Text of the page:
When is Big Too Big?


Dianne Daiss Felton, Chairman of the Board

After partially disclosing the findings of its "stress tests" of the nation's biggest banks, the government made another disclosure: none of the 19 largest will be allowed to fail. That means taxpayers are going to be paying billions for bankers' bad decisions made over the past decade.

Government has made a determination that the consequences of allowing some banks to fail would be unacceptable. Maybe they're right, but quite possibly, they also are perpetuating the cycle that got us into this fiasco.

The American public can avoid a future repeat of this scenario only if they understand what it really means to be "too big."

I'm sure you share my discomfort when some people lump all banks into the same category--"greedy and reckless." As employees and owners of a community bank that has been successful for more than 100 years, we know that many banks have succeeded for decades by employing a simple formula: Do the right thing for customers and employees, and they'll do right by you. While never realizing extraordinary profits in boom cycles we operated profitably enough to retain capital for the inevitable rainy day. For us it was enough to get through the Great Depression, and through dozens of other boom and bust cycles. We're still here because we've remained a trusted financial partner to the customers and communities we serve.

It is useful to look at those banks dubbed "too big to fail" -- yet failing nonetheless-- and learn from the important lessons they offer about what it really means to be "too big":

  • Too big is when a bank stops identifying its customers by name and starts identifying them only by account numbers. If a bank's employees don't know a customer by name, that customer should move his account.

  • Too big is when a bank stops having a stake in the communities where it operates. When banks take in deposits in one town and invest most of them in projects thousands of miles away--a bridge in Dubai, for example--maybe all they really care about is chasing higher profits. Banks should employ their deposits within the communities where they gather them--using their customers' money to help build neighborhood businesses and local jobs--and applying some of their profits to support the charitable organizations that help meet the needs of the community's children, elderly, disabled and low income individuals.

  • Too big is when a bank depends upon outside middlemen to gather its deposits or loans. Analyze the failed and struggling banks of the last few years and you'll notice their reliance on brokered deposits and loans (which they must pay crippling high interest rates to attract.) If a bank's services don't attract and retain customers, someone better ask why--because deposits made solely on the basis of rates will be out the door the minute somebody offers more. That's the kind of volatility that undermines a bank's stability.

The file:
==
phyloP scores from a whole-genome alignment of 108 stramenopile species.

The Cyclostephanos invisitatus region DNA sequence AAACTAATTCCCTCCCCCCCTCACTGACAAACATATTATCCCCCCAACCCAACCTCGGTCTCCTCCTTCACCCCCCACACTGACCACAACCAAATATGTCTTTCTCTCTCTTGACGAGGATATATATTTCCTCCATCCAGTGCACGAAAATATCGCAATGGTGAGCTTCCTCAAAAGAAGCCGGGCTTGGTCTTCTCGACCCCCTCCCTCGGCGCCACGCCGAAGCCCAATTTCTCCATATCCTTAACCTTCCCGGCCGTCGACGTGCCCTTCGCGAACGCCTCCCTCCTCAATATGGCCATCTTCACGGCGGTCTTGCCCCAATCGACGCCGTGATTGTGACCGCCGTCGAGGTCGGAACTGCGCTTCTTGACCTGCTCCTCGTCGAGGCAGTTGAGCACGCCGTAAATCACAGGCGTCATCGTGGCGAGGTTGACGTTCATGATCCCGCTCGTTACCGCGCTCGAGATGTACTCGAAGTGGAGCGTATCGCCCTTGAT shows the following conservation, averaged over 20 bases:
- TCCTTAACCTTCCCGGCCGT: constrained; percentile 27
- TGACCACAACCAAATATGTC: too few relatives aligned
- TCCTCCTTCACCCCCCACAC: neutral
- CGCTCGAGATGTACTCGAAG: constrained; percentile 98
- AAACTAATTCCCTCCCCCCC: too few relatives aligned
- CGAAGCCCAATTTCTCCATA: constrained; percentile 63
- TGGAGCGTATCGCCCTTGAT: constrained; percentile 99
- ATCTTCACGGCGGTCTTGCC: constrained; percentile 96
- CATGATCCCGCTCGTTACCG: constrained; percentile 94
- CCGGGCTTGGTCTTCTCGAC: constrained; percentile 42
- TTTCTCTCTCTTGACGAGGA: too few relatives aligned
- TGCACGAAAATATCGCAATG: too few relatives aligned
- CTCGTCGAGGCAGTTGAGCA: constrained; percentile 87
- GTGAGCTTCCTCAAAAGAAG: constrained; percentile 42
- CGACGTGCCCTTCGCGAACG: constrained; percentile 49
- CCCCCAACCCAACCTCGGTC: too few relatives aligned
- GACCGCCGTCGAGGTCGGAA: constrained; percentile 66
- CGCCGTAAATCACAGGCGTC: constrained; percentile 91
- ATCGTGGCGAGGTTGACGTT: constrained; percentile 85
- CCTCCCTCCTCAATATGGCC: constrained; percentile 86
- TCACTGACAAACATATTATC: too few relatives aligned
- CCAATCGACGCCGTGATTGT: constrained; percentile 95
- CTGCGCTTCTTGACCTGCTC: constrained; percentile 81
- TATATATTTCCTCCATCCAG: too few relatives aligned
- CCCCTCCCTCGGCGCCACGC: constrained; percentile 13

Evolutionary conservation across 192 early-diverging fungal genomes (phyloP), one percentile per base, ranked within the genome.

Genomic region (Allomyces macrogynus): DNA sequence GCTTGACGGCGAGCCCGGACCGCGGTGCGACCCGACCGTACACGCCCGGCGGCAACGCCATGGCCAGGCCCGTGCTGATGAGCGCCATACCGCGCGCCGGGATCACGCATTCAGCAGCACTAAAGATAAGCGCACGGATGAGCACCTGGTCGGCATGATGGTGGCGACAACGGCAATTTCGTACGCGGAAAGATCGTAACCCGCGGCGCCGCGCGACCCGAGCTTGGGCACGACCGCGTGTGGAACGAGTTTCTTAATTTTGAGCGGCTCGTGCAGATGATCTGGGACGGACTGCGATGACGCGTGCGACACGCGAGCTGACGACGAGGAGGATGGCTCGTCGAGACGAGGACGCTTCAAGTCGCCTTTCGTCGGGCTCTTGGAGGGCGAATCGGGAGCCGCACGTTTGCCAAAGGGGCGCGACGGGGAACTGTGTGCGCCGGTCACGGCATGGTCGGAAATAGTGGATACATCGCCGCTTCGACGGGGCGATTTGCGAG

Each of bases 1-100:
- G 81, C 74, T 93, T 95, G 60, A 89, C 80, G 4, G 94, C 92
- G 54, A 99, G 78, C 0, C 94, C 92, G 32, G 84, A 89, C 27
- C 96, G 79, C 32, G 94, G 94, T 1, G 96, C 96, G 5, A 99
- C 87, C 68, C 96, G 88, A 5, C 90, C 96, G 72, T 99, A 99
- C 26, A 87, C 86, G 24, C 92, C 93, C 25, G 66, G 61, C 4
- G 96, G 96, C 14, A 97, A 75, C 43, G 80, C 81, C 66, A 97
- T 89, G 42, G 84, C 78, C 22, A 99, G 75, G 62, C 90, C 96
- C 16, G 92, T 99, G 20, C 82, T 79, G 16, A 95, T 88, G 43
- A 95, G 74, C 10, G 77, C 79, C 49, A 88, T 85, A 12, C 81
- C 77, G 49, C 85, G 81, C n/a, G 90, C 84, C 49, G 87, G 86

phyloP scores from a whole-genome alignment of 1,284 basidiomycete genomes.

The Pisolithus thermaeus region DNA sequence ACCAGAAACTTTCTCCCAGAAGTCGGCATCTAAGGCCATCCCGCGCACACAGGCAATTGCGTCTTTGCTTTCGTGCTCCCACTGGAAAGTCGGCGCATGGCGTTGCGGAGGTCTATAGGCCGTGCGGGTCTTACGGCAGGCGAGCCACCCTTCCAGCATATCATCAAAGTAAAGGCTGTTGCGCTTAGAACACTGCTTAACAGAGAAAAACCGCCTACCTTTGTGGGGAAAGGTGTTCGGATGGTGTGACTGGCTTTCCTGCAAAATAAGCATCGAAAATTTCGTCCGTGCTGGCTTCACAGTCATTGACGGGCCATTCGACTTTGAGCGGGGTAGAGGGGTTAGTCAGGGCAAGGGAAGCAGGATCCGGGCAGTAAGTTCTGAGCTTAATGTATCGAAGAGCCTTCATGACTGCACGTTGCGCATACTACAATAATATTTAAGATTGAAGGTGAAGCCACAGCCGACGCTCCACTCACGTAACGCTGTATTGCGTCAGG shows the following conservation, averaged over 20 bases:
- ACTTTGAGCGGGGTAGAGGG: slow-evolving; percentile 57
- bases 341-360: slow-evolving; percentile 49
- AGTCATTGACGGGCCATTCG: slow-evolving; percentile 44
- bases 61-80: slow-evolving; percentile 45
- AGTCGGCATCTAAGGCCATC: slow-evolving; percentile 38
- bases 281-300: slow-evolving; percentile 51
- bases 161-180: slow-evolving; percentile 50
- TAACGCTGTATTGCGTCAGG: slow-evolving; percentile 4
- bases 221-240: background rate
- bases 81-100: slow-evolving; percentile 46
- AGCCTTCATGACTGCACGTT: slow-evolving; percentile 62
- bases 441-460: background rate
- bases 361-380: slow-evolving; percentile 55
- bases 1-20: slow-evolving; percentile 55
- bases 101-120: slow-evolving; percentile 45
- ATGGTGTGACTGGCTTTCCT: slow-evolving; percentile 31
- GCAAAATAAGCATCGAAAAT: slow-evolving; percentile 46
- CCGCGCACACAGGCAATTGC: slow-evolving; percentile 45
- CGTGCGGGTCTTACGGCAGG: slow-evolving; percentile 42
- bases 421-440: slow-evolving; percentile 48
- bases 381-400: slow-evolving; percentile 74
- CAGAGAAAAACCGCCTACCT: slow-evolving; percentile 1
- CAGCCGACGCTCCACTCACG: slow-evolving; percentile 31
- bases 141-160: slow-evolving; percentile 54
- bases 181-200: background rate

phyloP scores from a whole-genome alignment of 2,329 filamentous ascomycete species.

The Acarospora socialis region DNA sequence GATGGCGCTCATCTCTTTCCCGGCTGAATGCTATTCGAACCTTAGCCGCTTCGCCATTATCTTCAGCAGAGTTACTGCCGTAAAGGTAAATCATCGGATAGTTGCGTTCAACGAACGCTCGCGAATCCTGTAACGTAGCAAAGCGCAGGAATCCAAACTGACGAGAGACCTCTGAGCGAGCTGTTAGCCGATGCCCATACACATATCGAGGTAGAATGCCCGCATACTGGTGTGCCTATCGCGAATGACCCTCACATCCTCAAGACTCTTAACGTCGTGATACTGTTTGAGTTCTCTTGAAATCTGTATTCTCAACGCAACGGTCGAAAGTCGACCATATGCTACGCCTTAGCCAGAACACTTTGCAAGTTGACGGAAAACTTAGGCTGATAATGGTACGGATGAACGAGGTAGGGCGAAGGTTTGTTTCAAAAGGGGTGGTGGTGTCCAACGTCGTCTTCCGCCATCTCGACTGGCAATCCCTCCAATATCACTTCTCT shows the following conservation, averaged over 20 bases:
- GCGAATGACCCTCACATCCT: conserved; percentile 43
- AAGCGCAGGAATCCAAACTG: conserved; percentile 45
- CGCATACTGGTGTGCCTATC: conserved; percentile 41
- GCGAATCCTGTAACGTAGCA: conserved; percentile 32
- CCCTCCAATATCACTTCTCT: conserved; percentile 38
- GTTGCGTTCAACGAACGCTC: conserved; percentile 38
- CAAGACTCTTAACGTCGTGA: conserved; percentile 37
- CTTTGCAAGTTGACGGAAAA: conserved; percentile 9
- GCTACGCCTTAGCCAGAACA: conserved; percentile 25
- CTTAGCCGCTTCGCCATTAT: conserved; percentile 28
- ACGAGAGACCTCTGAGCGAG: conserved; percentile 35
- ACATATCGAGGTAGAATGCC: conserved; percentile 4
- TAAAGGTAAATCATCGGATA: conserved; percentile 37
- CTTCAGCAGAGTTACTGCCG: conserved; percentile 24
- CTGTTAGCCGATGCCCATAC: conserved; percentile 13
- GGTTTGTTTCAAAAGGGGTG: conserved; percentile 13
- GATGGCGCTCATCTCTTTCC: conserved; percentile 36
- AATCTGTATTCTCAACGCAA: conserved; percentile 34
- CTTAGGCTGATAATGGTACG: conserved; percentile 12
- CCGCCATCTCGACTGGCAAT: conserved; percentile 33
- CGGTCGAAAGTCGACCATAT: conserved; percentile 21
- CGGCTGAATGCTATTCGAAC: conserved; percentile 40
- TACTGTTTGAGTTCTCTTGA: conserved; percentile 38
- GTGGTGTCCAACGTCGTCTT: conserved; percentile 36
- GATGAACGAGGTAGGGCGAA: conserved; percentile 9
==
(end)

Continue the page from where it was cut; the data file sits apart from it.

• Too big is when a bank markets a product or service that isn't in the best interests of its customers. Loading someone down with an adjustable rate loan that will become unaffordable is simply unforgivable. It's a lot harder to do when that customer is your neighbor--which is one reason why so few local banks participated in those reckless lending practices.

  • Too big is when all of a bank's owners and managers live "elsewhere." Managers have an incentive to build prosperous communities where they live; where their children attend the local schools and playgrounds. The greater the distance to corporate headquarters, the less likely it is that management will care what happens in their customers' home towns.

  • Too big is when a bank collects big fees for making risky loans it wraps up in "securitized" packages and sells to someone else. Why care whether the loan goes bad if it's going to be someone else's problem? If a bank keeps most of its loans on its books (as we do), it also is more likely to work with borrowers when times get tough.

  • Too big is when "big" becomes one of the benefits a bank touts. If we've learned anything from this mess, it's that "bigger" doesn't mean "better" in the banking business. After all, how many customers will ever need a $100 million loan? But all of our customers can use a financial partner they can trust--one that is not too big to care about them individually.

  • Too big is when the people running the bank begin to have different interests than the employees, the depositors and the shareholders. When executives get compensated even while employees are laid off, shareholders are taking a shellacking and unsecured depositors' cash is placed at risk--and then turns to taxpayers to save them--isn't it time to say, "Too much" and "never again"?

Finally, too big is when a bank forgets where it came from and who got it there; its employees, depositors, communities and investors. No bank can ever be too big if it keeps that firmly in mind.

I thank all the employees of Mechanics Bank for committing their personal best every day, and keeping us strong and profitable for more than 100 years!